Publications by authors named "Hannele Mattsson"

5 Publications

  • Page 1 of 1

Associations of autozygosity with a broad range of human phenotypes.

Nat Commun 2019 10 31;10(1):4957. Epub 2019 Oct 31.

Department of Neurology, Brain Centre Rudolf Magnus, University Medical Centre Utrecht, Utrecht University, Utrecht, 3584 CX, The Netherlands.

In many species, the offspring of related parents suffer reduced reproductive success, a phenomenon known as inbreeding depression. In humans, the importance of this effect has remained unclear, partly because reproduction between close relatives is both rare and frequently associated with confounding social factors. Here, using genomic inbreeding coefficients (F) for >1.4 million individuals, we show that F is significantly associated (p < 0.0005) with apparently deleterious changes in 32 out of 100 traits analysed. These changes are associated with runs of homozygosity (ROH), but not with common variant homozygosity, suggesting that genetic variants associated with inbreeding depression are predominantly rare. The effect on fertility is striking: F equivalent to the offspring of first cousins is associated with a 55% decrease [95% CI 44-66%] in the odds of having children. Finally, the effects of F are confirmed within full-sibling pairs, where the variation in F is independent of all environmental confounding.
View Article and Find Full Text PDF

Download full-text PDF

Source
http://dx.doi.org/10.1038/s41467-019-12283-6DOI Listing
http://www.ncbi.nlm.nih.gov/pmc/articles/PMC6823371PMC
October 2019

Phenome-wide association studies across large population cohorts support drug target validation.

Nat Commun 2018 10 16;9(1):4285. Epub 2018 Oct 16.

Genomics plc, Oxford, OX1 1JD, UK.

Phenome-wide association studies (PheWAS) have been proposed as a possible aid in drug development through elucidating mechanisms of action, identifying alternative indications, or predicting adverse drug events (ADEs). Here, we select 25 single nucleotide polymorphisms (SNPs) linked through genome-wide association studies (GWAS) to 19 candidate drug targets for common disease indications. We interrogate these SNPs by PheWAS in four large cohorts with extensive health information (23andMe, UK Biobank, FINRISK, CHOP) for association with 1683 binary endpoints in up to 697,815 individuals and conduct meta-analyses for 145 mapped disease endpoints. Our analyses replicate 75% of known GWAS associations (P < 0.05) and identify nine study-wide significant novel associations (of 71 with FDR < 0.1). We describe associations that may predict ADEs, e.g., acne, high cholesterol, gout, and gallstones with rs738409 (p.I148M) in PNPLA3 and asthma with rs1990760 (p.T946A) in IFIH1. Our results demonstrate PheWAS as a powerful addition to the toolkit for drug discovery.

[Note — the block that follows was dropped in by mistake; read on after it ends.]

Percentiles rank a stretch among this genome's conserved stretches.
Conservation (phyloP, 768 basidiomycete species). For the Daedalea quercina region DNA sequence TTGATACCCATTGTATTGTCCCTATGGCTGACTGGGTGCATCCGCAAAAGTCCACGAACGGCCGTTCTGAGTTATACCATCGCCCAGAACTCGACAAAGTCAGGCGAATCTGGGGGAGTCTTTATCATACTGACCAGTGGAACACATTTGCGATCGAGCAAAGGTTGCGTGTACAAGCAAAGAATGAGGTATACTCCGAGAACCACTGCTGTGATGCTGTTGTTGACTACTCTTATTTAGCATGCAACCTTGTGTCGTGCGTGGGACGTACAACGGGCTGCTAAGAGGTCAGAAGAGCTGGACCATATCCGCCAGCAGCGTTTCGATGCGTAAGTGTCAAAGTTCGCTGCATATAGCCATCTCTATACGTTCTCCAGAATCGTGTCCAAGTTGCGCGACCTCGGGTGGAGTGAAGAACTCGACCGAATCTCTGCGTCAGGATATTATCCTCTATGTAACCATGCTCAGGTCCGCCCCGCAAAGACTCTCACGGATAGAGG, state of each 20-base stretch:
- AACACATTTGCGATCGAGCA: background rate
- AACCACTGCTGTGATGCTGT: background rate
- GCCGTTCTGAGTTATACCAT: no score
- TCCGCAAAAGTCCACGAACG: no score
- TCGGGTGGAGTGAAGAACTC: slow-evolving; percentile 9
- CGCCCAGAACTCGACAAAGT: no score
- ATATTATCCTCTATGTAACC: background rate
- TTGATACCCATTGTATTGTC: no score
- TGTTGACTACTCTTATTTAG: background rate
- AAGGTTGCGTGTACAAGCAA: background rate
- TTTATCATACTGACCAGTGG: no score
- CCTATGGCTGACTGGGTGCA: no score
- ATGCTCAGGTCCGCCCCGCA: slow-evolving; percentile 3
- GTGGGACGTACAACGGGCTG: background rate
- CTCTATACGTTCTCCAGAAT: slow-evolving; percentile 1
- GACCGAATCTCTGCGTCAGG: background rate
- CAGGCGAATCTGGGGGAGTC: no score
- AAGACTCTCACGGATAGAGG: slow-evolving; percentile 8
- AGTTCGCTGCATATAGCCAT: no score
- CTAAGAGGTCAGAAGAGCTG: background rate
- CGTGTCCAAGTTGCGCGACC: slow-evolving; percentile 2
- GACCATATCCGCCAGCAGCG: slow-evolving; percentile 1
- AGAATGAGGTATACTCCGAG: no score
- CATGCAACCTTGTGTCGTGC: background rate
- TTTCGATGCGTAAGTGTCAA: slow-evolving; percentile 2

View Article and Find Full Text PDF

Download full-text PDF

Source
http://dx.doi.org/10.1038/s41467-018-06540-3DOI Listing
http://www.ncbi.nlm.nih.gov/pmc/articles/PMC6191429PMC
October 2018

CNV-association meta-analysis in 191,161 European adults reveals new loci associated with anthropometric traits.

Nat Commun 2017 09 29;8(1):744. Epub 2017 Sep 29.

Department of Genetics, University of Groningen, University Medical Center Groningen, Groningen, 9713 GZ, The Netherlands.

There are few examples of robust associations between rare copy number variants (CNVs) and complex continuous human traits. Here we present a large-scale CNV association meta-analysis on anthropometric traits in up to 191,161 adult samples from 26 cohorts. The study reveals five CNV associations at 1q21.1, 3q29, 7q11.23, 11p14.2, and 18q21.32 and confirms two known loci at 16p11.2 and 22q11.21, implicating at least one anthropometric trait. The discovered CNVs are recurrent and rare (0.01-0.2%), with large effects on height (>2.4 cm), weight (>5 kg), and body mass index (BMI) (>3.5 kg/m). Burden analysis shows a 0.41 cm decrease in height, a 0.003 increase in waist-to-hip ratio and increase in BMI by 0.14 kg/m for each Mb of total deletion burden (P = 2.5 × 10, 6.0 × 10, and 2.9 × 10). Our study provides evidence that the same genes (e.g., MC4R, FIBIN, and FMO5) harbor both common and rare variants affecting body size and that anthropometric traits share genetic loci with developmental and psychiatric disorders.Individual SNPs have small effects on anthropometric traits, yet the impact of CNVs has remained largely unknown. Here, Kutalik and co-workers perform a large-scale genome-wide meta-analysis of structural variation and find rare CNVs associated with height, weight and BMI with large effect sizes.